To cool the milk down to 110 degrees, the easiest way is to put your crock pot bowl in a sink of cold water. You could use ice, but cold tap water works just fine. So fill your sink part way with cold water (not too full or it will spill over into your milk), then carefully place your bowl of hot milk into the sink. Stir occasionally to cool it evenly. This is one step you don’t want to go too far from because your handy little temperature timer will not alarm you when you are cooling. Bummer, if you have one of these temperature timers, I would love to know about it 🙂
You have to cool the yogurt to 110 degrees before adding in your yogurt culture or you will kill it and then you will just have milk that sat out all night. Yuck!
The culture you will need is any yogurt with live active cultures. It will say it on the yogurt container. I use Fage yogurt because it is delicious and has these live active cultures. You will need about 1/2 cup yogurt with cultures for your gallon of milk. I am not super precise when I measure this, just save the last big scoop from the bottom of the carton.
When the milk is cooled, scoop a few ladles of warm milk into the cultures and whisk it until smooth, you don’t want any lumps of yogurt left. Then pour that back into the warm milk in your crockpot and give it a good stir. Put it back into your crock pot container and turn it off! You want to place it back into a warm container but you don’t want it to still be cooking.
Then you will want to keep the the temp of the yogurt as warm as you can for as long as you can. If you are lucky enough to have an oven that will warm to only 110 degrees, you can just place your yogurt in there and let it sit for 6-8 hours, but I don’t have one of those ovens (they are pretty rare) so I wrap my crockpot in a big towel to hold in the heat and go to bed. Then in the morning (8-10 hours later) I open up the crockpot and find beautiful yogurt. Now this is just regular yogurt, to get the thick, creamy, high protein Greek style yogurt, you will need to strain out the whey.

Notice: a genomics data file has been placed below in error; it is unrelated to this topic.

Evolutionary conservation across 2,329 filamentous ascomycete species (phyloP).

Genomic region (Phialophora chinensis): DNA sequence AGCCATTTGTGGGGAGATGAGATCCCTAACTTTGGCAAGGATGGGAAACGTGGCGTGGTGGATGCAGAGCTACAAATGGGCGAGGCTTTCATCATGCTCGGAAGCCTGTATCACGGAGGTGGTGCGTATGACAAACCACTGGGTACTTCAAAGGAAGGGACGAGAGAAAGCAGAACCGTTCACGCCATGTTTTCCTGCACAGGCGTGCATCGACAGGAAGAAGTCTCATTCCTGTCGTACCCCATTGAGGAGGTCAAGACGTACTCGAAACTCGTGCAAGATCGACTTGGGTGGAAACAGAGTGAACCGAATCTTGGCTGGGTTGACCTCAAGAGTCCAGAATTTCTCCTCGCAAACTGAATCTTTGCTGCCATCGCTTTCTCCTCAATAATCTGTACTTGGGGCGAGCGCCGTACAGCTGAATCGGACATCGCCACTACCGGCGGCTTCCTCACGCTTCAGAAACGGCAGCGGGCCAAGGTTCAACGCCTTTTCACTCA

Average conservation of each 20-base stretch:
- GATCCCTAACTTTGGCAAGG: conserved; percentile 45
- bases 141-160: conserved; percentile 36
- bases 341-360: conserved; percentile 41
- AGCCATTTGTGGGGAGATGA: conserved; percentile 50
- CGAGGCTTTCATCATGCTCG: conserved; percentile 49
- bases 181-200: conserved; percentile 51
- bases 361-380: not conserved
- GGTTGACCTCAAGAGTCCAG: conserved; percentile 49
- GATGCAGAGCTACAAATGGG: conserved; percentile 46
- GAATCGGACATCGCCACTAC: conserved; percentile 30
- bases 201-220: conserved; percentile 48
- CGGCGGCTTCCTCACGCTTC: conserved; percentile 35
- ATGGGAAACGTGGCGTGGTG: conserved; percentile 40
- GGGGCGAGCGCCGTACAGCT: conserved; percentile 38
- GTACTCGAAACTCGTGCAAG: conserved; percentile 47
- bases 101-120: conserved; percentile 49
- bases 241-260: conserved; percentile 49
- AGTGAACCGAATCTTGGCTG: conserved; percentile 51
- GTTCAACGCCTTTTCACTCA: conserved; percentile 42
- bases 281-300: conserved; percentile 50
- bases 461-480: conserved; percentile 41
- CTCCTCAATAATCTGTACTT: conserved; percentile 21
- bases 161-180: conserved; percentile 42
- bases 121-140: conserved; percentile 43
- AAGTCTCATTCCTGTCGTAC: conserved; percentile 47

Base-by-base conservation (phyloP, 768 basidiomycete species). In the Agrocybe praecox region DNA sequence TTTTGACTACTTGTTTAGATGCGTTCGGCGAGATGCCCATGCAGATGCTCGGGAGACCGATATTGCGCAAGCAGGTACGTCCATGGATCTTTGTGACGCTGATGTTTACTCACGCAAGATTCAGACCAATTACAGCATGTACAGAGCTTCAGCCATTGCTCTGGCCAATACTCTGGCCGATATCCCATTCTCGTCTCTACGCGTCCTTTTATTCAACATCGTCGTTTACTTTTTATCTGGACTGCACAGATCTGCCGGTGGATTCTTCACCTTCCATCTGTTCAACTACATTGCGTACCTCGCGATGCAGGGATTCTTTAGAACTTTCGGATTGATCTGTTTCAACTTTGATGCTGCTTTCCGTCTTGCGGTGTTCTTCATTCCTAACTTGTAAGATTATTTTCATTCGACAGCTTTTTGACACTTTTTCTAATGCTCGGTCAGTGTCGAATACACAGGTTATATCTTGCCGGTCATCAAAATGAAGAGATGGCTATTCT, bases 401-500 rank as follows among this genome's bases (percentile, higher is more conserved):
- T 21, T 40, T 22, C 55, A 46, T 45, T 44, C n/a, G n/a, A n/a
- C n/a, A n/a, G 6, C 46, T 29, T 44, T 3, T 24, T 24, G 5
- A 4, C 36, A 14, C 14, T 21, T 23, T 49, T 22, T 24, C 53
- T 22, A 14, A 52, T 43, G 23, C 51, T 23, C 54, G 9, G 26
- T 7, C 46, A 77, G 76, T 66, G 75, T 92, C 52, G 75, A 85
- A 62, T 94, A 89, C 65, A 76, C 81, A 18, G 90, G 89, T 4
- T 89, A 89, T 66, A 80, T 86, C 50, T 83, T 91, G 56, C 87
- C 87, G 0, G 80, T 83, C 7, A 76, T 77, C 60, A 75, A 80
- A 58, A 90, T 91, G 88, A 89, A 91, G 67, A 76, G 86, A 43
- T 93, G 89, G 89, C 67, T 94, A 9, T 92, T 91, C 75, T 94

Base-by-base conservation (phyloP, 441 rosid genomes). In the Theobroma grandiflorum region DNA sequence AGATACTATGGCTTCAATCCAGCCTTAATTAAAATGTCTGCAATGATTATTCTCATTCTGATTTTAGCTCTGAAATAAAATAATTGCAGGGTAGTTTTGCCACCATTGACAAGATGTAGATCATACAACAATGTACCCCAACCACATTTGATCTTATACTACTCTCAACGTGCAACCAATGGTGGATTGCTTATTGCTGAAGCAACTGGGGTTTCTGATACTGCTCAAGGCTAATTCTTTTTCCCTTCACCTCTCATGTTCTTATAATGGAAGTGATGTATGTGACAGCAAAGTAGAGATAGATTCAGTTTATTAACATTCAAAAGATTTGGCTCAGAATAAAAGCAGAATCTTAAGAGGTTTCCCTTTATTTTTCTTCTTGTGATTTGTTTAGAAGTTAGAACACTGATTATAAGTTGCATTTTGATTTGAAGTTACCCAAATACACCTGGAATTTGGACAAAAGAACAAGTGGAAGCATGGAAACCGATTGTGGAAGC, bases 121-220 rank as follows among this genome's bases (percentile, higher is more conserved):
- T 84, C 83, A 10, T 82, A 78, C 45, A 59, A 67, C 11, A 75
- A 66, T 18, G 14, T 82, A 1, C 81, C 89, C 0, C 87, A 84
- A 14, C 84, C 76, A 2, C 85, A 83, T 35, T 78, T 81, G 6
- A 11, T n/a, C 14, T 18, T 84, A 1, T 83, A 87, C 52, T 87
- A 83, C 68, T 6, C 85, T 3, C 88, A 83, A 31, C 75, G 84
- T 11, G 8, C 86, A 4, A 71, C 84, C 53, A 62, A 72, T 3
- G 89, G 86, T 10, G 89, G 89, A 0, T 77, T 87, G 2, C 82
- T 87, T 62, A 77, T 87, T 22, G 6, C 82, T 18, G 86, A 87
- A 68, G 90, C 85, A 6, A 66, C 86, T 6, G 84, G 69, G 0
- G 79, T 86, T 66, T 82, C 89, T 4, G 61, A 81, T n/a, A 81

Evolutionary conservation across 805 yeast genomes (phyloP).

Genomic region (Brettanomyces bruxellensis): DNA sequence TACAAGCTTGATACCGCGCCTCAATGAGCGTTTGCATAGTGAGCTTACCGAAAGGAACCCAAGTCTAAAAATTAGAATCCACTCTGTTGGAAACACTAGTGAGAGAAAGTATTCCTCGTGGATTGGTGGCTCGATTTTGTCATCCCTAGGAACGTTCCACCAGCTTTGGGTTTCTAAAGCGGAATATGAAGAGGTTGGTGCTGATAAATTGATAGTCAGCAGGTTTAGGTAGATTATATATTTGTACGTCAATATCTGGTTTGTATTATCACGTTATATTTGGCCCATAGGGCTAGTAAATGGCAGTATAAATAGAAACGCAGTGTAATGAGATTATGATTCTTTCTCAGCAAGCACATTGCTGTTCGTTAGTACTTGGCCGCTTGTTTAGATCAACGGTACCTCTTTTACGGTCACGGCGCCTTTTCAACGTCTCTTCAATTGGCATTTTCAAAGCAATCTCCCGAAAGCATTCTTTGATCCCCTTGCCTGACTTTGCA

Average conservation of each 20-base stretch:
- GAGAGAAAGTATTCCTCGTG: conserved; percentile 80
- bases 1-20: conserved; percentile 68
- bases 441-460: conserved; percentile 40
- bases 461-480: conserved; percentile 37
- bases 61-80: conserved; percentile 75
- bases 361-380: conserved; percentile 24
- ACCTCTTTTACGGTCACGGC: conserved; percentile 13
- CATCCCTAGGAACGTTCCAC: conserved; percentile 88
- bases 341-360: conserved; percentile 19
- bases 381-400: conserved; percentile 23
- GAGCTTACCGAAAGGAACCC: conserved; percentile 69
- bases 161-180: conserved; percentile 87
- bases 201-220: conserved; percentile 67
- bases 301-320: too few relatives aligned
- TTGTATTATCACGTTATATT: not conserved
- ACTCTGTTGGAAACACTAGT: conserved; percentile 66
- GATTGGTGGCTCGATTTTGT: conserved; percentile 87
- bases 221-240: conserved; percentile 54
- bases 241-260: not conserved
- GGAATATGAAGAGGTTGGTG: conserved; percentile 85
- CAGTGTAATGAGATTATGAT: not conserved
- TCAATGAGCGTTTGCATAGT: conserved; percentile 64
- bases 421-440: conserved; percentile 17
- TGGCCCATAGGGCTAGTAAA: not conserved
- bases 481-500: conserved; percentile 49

When I first started making yogurt I used 2 layers of cheesecloth to strain it. It worked, but cheesecloth is kinda thin and I had to keep buying more. I have started using a big square of muslin that I wash and reuse and it is perfect! Place the muslin into a large colander and then spoon the yogurt into it. I have to use two colanders to strain all the yogurt from 1 gallon of milk. I tie it up a little on the top after scooping my yogurt inside.
Then let the yogurt drip until the yogurt is the thickness you want. I strain mine for 3-4 hours. Make sure you have a large enough bowl below to hold your whey, I have to empty my containers a couple times during the straining process.
When you are done straining the yogurt, you have made homemade Greek yogurt. Place it into containers for the fridge. I wash and reuse old Fage yogurt containers.
Don’t throw out the whey that you drained off the yogurt. It is great to use in cooking. You can use it in place of buttermilk in your baking, in place of the water in your bread, and many other ways. I usually don’t use it all up before it is time for the next batch of yogurt and then I toss it to make room for the new batch of whey. But I have heard you can freeze it, I just know I would fill up my freezer too fast.
So have I convinced you to try your hand at homemade yogurt? I promise it is worth it!